Free screening Saturday at 6 p.m. at the Solidarity Center, 55 W. 17th St. To RSVP, call (212) 696-8562. For more info, go to Link (via Murketing)

Black radio didn’t exist before 1949, when Jack Gibson signed on Atlanta’s WERD, the first black-owned station in the country. But over the next several decades, hosts like Eddie O’Jay, Frankie Crocker, Hal Jackson (r.) and the legendary WWRL lineup became powerful community voices, delivering both entertainment and information.

Some of that remains today, with hosts like Imhotep Gary Byrd or Bob Slade, James Mtume and the WRKS team. But longtime city broadcaster and activist Bob Law, who was a prime force behind “Disappearing Voices,” warns that black radio’s impact today has been severely diminished – and not, he says, by accident.

Black radio was a major community organizing tool from the civil rights movement up through the Million Man March, which was almost ignored by “mainstream” media until a million men showed up. “If there was a situation where we needed 5,000 people at a rally, we could go on black radio and people would respond,” says the Rev. Al Sharpton. “Now it’s harder.”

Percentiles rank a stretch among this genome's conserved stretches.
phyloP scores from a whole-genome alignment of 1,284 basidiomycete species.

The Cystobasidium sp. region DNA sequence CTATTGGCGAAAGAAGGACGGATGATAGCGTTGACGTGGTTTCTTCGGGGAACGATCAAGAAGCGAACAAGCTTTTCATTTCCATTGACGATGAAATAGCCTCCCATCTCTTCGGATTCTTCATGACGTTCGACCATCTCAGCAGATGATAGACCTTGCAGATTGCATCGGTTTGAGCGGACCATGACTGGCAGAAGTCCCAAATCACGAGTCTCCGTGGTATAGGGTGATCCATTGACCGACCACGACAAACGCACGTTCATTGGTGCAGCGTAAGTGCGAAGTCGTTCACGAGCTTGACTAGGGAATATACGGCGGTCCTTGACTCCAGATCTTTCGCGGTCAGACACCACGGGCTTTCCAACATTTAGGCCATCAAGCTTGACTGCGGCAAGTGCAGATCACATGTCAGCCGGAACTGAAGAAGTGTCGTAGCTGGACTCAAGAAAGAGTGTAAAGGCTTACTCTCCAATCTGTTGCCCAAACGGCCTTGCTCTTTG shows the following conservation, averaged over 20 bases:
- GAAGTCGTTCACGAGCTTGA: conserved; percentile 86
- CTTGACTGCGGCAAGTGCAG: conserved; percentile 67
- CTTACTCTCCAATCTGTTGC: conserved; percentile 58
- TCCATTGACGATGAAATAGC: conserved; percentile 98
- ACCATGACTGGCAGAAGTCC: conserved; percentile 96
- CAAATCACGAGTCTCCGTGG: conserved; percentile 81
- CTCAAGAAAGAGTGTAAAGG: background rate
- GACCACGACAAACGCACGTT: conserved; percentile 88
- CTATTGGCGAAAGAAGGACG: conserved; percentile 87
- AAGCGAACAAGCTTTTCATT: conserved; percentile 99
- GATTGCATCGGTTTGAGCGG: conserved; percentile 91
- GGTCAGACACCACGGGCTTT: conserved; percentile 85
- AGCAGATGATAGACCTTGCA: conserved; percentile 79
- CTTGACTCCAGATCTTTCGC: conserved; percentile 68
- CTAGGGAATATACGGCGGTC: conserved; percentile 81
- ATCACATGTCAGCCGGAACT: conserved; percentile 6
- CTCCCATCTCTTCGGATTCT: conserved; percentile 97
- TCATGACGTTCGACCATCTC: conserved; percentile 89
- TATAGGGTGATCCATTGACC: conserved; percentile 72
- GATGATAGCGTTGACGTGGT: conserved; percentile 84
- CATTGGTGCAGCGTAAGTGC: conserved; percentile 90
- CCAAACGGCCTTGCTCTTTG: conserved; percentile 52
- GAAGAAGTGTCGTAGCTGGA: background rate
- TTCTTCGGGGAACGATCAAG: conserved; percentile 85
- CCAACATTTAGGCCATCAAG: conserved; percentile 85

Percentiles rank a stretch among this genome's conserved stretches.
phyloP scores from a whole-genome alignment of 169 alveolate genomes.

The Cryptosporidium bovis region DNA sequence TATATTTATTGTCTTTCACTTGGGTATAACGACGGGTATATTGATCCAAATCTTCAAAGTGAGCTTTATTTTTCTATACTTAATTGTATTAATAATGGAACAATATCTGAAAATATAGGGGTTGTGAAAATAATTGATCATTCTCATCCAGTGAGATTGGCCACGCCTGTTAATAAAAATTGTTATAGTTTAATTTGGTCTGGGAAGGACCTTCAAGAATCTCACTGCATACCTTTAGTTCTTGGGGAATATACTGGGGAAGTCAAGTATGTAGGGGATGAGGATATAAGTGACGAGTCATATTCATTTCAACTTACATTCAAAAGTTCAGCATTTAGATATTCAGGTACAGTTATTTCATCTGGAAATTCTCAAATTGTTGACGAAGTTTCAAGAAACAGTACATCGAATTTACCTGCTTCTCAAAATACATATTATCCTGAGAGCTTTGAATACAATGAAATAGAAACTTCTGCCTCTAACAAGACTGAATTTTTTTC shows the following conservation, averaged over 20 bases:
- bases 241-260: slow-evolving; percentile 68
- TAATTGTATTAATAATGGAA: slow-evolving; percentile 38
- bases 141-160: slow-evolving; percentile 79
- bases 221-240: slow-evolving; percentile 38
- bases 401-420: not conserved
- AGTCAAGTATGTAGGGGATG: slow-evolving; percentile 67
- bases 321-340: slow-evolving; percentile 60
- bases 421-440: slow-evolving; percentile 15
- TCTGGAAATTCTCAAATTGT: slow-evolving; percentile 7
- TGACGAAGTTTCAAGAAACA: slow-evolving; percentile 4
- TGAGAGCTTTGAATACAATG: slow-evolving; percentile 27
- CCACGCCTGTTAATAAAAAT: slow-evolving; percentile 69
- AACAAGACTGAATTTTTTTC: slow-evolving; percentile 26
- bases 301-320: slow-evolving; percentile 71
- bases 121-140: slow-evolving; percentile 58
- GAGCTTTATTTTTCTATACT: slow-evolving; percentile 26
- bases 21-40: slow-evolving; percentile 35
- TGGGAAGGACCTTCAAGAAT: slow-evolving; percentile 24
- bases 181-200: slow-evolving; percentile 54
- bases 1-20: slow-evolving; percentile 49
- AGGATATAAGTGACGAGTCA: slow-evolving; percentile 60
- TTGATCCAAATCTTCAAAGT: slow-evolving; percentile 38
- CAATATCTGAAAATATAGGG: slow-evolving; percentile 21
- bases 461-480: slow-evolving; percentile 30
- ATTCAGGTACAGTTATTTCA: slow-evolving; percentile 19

“Disappearing Voices” also covers the broader history of black radio, with vintage clips of hosts like O’Jay, Enoch Gregory and Bobby Jay.

“It would take 50 films to tell it all,” executive producer Nana Soul noted on WBAI yesterday. “But it’s a part of our history people need to know.”

The statistics are not encouraging, Law points out in the film. Of some 12,000 radio stations today, only about 168 are black-owned.

Meanwhile, by coincidence, FCC Chairman Kevin Martin said this week he favors the XM and Sirius satellite radio merger if they set aside 4% of their channels for blacks and women. The Congressional Black Caucus rejected this as “completely unacceptable.”